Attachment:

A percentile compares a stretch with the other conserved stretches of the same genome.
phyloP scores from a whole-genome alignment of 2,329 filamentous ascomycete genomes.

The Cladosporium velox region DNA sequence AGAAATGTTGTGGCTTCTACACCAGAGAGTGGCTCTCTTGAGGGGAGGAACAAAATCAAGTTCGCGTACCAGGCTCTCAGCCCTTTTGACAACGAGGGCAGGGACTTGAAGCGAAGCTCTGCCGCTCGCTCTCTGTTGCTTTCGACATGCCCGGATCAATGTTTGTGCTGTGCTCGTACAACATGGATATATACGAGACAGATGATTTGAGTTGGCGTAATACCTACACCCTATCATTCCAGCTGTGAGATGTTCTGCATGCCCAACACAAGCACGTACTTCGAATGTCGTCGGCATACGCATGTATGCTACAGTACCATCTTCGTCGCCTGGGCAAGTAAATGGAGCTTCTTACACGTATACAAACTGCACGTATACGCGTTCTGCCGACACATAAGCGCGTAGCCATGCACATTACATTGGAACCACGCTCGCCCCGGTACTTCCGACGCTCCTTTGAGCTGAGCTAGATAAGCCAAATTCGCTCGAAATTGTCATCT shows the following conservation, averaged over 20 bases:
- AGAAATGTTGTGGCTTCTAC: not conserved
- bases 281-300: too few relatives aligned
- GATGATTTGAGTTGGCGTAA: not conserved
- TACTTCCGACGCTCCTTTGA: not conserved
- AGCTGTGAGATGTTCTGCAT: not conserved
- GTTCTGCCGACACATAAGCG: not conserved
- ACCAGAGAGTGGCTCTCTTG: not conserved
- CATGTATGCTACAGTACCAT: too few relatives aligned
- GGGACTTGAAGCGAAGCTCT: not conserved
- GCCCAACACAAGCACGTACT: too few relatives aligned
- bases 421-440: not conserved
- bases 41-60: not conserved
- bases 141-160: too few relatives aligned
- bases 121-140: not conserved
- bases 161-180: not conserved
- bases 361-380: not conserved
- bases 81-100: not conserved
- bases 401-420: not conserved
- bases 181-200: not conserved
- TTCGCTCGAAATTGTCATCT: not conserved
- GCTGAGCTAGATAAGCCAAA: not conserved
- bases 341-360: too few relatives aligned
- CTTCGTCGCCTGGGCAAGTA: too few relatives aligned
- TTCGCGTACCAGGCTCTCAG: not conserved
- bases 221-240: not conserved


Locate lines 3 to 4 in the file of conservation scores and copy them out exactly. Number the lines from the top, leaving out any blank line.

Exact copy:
The Cladosporium velox region DNA sequence AGAAATGTTGTGGCTTCTACACCAGAGAGTGGCTCTCTTGAGGGGAGGAACAAAATCAAGTTCGCGTACCAGGCTCTCAGCCCTTTTGACAACGAGGGCAGGGACTTGAAGCGAAGCTCTGCCGCTCGCTCTCTGTTGCTTTCGACATGCCCGGATCAATGTTTGTGCTGTGCTCGTACAACATGGATATATACGAGACAGATGATTTGAGTTGGCGTAATACCTACACCCTATCATTCCAGCTGTGAGATGTTCTGCATGCCCAACACAAGCACGTACTTCGAATGTCGTCGGCATACGCATGTATGCTACAGTACCATCTTCGTCGCCTGGGCAAGTAAATGGAGCTTCTTACACGTATACAAACTGCACGTATACGCGTTCTGCCGACACATAAGCGCGTAGCCATGCACATTACATTGGAACCACGCTCGCCCCGGTACTTCCGACGCTCCTTTGAGCTGAGCTAGATAAGCCAAATTCGCTCGAAATTGTCATCT shows the following conservation, averaged over 20 bases:
- AGAAATGTTGTGGCTTCTAC: not conserved